You can't tell me any one of us on here hasn't cut a corner in such a minor of a way.

Don't worry though we'll be sure to get a good thick coat of what ever we use on all the bar so it doesn't rust.

(post #108236, reply #16 of 25)

I prefer to have to coat my bar before we tie them, that way the overlaps are protected :) I love the smell of form oil in the morning.

(post #108236, reply #17 of 25)

Maybe I'm dense, but aren't you supposed to avoid getting the release agent on the rebar?


Jon Blakemore

Fredericksburg, VA


Jon Blakemore

Fredericksburg, VA

(post #108236, reply #18 of 25)

That's what I thought too.

(post #108236, reply #19 of 25)

You are  both right, i was joking around. A little concrete humor if you will.

(post #108236, reply #20 of 25)

You don't really need a release agent. All it does is make it strip a bit easier. But were all making it sound if we don't use some sort of release it can't be stripped. Which is simply not true, and the difference is not that huge in a lot of cases whether it is used or not.

If one uses a release agent, the panels will pull off a bit easier, but more so-  the panels need little if any cleaning. This is one of the big reasons that rental forms are saturated so heavily in form oil.

There was one time I had wished I had used a release agent. And that was when I had some form work with some inlayed panels. Because they were inset into the concrete, they were difficult to remove.

I recently finished a 2 month forming job at a new Stadium Ice arena. Which included slabs, planters, retaining walls and stairs. No release agent was used and stripping the forms was not a problem.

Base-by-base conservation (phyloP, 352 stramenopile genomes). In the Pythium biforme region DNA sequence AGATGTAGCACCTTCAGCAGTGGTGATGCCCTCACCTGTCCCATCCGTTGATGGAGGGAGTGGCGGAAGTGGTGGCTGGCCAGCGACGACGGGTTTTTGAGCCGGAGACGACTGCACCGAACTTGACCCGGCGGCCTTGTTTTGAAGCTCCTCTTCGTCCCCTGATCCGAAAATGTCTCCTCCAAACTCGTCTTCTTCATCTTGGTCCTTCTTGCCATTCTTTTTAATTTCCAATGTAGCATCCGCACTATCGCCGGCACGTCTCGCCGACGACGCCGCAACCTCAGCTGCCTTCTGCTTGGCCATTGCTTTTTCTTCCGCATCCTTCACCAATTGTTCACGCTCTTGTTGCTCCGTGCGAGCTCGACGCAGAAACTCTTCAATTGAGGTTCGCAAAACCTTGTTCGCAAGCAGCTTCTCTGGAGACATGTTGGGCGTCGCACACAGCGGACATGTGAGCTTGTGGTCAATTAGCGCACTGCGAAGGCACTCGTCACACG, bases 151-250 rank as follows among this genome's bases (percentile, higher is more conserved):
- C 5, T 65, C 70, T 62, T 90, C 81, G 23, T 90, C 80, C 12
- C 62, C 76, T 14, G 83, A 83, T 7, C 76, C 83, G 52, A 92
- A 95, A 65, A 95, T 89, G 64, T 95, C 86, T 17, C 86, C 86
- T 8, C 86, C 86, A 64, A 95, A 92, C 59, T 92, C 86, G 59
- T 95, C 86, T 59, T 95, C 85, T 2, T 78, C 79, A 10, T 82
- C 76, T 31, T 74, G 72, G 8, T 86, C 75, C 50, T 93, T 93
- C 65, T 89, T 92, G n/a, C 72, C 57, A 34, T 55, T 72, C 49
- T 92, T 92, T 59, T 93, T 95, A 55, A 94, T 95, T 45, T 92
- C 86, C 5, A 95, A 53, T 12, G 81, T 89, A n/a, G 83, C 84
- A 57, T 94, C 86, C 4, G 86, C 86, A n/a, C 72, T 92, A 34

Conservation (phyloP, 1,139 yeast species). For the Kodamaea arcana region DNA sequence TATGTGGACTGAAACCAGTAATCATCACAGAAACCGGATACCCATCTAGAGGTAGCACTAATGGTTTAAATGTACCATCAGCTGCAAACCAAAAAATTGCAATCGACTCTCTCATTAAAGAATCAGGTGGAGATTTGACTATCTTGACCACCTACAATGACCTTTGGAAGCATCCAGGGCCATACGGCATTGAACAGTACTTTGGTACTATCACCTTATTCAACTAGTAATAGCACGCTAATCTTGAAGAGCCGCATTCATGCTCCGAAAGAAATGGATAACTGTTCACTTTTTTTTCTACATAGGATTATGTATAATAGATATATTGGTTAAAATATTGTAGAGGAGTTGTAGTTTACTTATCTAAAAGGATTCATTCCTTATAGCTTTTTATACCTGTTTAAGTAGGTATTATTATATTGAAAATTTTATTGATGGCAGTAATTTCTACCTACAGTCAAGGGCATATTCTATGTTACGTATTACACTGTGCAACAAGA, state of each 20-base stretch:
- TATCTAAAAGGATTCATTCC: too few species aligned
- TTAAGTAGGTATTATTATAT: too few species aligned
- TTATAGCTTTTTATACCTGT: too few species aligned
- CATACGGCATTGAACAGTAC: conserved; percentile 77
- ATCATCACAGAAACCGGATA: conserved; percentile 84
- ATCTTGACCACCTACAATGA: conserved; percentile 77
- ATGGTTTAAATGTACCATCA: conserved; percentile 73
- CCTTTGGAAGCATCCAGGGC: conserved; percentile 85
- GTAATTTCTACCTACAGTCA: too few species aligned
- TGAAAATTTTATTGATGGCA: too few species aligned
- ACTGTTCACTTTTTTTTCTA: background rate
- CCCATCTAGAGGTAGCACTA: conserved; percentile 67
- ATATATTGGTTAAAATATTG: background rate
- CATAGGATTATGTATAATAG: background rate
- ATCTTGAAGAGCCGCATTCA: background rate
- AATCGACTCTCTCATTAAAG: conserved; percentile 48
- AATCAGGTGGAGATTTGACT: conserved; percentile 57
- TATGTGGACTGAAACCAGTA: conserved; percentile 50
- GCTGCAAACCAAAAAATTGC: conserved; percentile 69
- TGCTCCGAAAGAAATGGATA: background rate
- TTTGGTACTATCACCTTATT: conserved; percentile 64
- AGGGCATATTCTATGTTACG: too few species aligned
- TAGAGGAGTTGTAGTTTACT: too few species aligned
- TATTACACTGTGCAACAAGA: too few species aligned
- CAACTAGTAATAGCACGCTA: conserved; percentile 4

Either way, I think you'll be fine without a release agent for your buddy's small concrete job.

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(post #108236, reply #21 of 25)

Ya know, I've stripped and cleaned plenty of untreated and treated forms. Just love simmons' adjustable inside corners from the bottom of the wall!

Company I worked for when it was slow in the winter use to keep guys busy in the warehouse grinding and re-skinning truck loads of forms form the busy summer. They've switched to just renting instead of maintaining their own stock.

(post #108236, reply #22 of 25)

Update for future reference; Degreaser worked fine.

Used a 1gal. jug of degreaser mixed 50:50 with water and pump sprayer.

Now I'll admit it isn't something to spray on in the morning or day before as your forming It'll probably soak in and evaporate more than any oil based spray would. We sprayed it right before concrete arrived.

When my buddy came back from the store with it and asked if I thought it might work I said well it might if it doesn't just clean everything off the ply and make the concrete bond even better. But it worked better than I expected.

It doesn't hurt any to be stripping the morning immediately following either. I'd still like to see it put up against a cement heavy 6 sack mix sitting in place over the weekend to see if it has as much a benefit as a real release agent would.

However in this case it seems to have worked, was cheap, enviro friendly, and readily available. Any microscopic chemical impact in relation to the crete is unknown. Sure some engineers will chime in shortly with that criticism.

How long to leave the forms on? (post #108236, reply #23 of 25)

If I don't coat them, is it better to get them off next day or to wait?  Or does it matter?  I'm just pouring some 8x18 footings and a short (few inches) wall.

(post #108236, reply #9 of 25)

"I have drop the mold in acid, the Pam does not come off."

Kind of makes you wonder about the intestinal effects, doesn't it?


(post #108236, reply #10 of 25)

This is finehomebuilding.... not cook stalkers!!!!   LOL

(post #108236, reply #11 of 25)

Vegetable oil in a garden pump sprayer, or sheet poly if you don't mind a few wrinkles in the wall.

(post #108236, reply #12 of 25)

Right on. We considered veg oil, just weren't so sure about it, but you have actually seen it work before?

(post #108236, reply #13 of 25)

Seen it firsthand bro.

form release (post #108236, reply #24 of 25)

I have been using vegetable oil for about 6 years now and it works well, doesn't stink and is green.